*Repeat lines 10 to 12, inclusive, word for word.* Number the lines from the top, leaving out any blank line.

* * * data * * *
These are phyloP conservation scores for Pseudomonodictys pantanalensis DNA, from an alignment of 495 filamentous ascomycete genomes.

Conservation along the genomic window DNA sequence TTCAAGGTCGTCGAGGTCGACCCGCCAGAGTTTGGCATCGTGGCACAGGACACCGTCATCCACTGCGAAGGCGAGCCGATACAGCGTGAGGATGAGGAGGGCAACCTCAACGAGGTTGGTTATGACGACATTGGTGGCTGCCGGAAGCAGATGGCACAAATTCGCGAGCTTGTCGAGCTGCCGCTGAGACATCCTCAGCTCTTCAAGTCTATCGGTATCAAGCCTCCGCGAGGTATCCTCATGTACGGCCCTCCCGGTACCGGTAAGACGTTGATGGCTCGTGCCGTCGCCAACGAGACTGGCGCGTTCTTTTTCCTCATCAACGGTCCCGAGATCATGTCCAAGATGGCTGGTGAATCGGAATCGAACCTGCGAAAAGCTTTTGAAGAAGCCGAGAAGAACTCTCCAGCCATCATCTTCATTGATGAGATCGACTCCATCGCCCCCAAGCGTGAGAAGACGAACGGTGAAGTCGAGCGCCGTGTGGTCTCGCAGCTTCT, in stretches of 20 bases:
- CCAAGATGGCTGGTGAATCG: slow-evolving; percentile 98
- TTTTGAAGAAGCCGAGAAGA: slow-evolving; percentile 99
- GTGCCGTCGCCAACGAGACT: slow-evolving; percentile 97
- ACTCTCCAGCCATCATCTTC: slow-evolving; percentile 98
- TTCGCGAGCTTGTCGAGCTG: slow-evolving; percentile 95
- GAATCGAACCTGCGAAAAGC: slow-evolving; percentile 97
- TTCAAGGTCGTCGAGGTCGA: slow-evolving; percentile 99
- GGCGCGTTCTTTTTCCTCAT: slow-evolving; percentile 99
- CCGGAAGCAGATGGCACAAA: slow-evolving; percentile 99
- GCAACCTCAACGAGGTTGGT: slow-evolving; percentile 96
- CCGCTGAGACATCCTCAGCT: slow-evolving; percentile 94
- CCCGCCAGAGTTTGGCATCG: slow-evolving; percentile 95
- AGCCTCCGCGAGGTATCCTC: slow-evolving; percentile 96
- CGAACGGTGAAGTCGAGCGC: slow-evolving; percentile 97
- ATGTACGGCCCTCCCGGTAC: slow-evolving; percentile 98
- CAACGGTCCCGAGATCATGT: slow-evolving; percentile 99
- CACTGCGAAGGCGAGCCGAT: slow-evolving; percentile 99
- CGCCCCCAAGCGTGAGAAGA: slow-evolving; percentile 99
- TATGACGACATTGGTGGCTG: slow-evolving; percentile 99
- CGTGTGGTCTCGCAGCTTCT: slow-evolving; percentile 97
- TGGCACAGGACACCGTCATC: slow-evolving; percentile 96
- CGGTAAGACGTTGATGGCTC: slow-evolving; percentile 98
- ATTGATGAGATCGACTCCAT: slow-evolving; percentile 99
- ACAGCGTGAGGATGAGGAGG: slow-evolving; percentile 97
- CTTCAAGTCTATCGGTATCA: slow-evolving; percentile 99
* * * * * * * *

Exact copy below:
- GGCGCGTTCTTTTTCCTCAT: slow-evolving; percentile 99
- CCGGAAGCAGATGGCACAAA: slow-evolving; percentile 99
- GCAACCTCAACGAGGTTGGT: slow-evolving; percentile 96